Archive for the ‘Wagner James Au’ Tag

Hamlet Au Goes Crazy! (via The Bot Zone)

This information is as yet unconfirmed; Mr. Au has not responded to phone calls, tweets and E-mail with invitations to comment. However, Grid government representatives are said to be encouraging Mr. Au to teleport to the Guvnah’s Mansion, where he will be invited to “cooperate with the authorities.” Stay tuned to this blog for further updates, as well as additional giggle-age.

Hamlet Au Goes Crazy! In what can only be described as bizarre, unfathomable, strange, weird, unprecedented, and fantastically amazing, world-renowned Second Life reporter, Hamlet Au has perhaps lost his mind… It all started in a local night club. Witnesses say Hamlet was acting delusional, talking gibberish, nonsensical, and in an almost incoherent state. He kept mentioning something about “bots that were out to get him”. Then it is alleged that Hamlet kicked one o … Read More

via The Bot Zone

Posted July 6, 2010 by Harper Ganesvoort in Fashion, Humor, People

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Quoth the Machinima, “Nevermore”

I missed this on New World Notes, as I haven’t been reading Ham regularly recently (too much RL drama to cope with).  So I missed this when he featured it last week.  It’s a new machinima from Pyewacket Bellman and Niten Altamura, and much of the thematic concept is drawn from the works of a Mr. Edgar Allen Poe, especially his piece, “The Raven.”

As an admirer of Poe’s work, especially this piece and many pastiches, I give this a glowing review.  And the ending will catch you unaware — Poe never dreamed of his Annabelle Lee in this way!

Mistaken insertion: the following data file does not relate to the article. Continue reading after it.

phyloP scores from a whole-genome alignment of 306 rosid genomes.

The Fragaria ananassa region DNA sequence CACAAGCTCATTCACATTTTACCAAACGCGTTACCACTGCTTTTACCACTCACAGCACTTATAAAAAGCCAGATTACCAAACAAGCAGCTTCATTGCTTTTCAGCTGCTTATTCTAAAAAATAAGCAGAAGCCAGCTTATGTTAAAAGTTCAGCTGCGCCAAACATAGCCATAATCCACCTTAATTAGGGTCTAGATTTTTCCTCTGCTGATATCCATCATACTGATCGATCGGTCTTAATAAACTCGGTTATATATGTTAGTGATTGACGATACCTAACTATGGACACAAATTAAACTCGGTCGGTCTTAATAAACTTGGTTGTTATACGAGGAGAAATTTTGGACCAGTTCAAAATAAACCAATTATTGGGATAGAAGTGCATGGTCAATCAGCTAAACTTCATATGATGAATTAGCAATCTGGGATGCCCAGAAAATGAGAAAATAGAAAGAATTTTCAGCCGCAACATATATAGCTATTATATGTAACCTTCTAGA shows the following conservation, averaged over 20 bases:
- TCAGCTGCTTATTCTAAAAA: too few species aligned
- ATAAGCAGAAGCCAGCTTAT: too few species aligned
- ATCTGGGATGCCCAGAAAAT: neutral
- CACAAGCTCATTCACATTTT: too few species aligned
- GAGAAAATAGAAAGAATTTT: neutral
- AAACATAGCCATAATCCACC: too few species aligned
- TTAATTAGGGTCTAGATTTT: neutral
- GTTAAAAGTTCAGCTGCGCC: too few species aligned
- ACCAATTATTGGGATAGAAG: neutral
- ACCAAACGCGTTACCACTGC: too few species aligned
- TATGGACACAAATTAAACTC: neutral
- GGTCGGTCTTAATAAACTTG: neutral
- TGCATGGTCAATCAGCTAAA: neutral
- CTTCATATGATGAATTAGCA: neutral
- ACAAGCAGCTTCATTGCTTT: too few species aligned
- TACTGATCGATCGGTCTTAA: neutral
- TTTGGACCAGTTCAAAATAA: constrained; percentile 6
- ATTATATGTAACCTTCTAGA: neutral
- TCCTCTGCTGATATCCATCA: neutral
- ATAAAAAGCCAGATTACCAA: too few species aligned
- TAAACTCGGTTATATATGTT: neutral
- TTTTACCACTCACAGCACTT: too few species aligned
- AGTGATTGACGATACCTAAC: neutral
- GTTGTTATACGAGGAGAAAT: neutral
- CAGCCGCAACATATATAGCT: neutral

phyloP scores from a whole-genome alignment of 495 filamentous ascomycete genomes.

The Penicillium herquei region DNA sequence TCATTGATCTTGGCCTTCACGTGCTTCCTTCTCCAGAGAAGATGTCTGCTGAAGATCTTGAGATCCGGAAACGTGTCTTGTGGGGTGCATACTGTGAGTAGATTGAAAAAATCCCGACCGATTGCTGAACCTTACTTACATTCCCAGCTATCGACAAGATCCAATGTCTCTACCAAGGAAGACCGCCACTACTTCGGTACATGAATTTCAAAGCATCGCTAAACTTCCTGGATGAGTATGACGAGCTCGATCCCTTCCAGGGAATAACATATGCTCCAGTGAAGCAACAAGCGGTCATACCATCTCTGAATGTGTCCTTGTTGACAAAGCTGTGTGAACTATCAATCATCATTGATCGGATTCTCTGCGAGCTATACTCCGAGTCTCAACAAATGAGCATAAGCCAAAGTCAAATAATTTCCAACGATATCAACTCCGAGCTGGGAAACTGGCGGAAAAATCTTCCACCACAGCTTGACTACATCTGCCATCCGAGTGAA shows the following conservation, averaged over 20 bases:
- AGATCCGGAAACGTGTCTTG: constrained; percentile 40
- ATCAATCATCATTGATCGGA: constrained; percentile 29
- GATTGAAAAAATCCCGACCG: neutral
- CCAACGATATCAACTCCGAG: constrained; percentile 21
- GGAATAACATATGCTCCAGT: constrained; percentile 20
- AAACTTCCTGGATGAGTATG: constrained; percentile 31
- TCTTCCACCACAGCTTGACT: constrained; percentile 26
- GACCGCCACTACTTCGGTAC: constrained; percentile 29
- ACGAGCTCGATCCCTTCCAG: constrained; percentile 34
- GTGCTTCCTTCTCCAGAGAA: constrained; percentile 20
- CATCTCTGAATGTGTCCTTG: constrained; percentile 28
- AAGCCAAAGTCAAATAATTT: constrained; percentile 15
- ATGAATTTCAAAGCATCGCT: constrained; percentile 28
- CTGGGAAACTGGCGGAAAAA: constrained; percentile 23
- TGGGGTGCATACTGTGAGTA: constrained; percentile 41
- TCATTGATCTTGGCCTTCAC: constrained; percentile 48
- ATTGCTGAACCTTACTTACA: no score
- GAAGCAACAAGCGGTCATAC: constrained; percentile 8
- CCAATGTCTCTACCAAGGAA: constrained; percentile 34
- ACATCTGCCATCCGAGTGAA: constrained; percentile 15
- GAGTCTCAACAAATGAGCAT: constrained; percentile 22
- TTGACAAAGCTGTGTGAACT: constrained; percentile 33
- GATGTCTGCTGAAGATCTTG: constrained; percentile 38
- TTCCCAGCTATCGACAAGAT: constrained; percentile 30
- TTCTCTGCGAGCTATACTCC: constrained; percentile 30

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Running Over Openspace News….

I’ve been busy in the Real World for the past few days, unable to keep up with the in-world news (blame it on Election Day!).  Now I’m trying to catch up on things in the Openspaces flap.

And my chief thought is that I left off, or left obscure, something from my analysis of the Linden policy reevaluation in my previous article.  It’s that I’m willing to trust Linden Lab’s explanation of what was going on in the guts of the void sims that triggered the whole kerfluffle in the first place.  What reason, after all, would the Lab have for jacking rates like this when there are alternatives out there for people to hare off to — as some have done or are threatening to do?  As I’ve pointed out, along with Hypatia Callisto, their original announcement can be explained more simply, and much more satisfactorily, by Hanlon’s Razor than by proposing Machiavellian hypotheses for soaking Residents of money.  In other words, whatever mysterious Linden assigned to write policy announcements has blown it again.  To borrow from Goethe (and the Wikipedia article):  “…misunderstandings and neglect create more confusion in this world than trickery and malice. At any rate, the last two are certainly much less frequent.”

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On the other side of the spectrum, Crap Mariner has put up a photo on his Flickr stream, which I discovered when I was stopping by New World Notes.  It’s a rather nice commentary….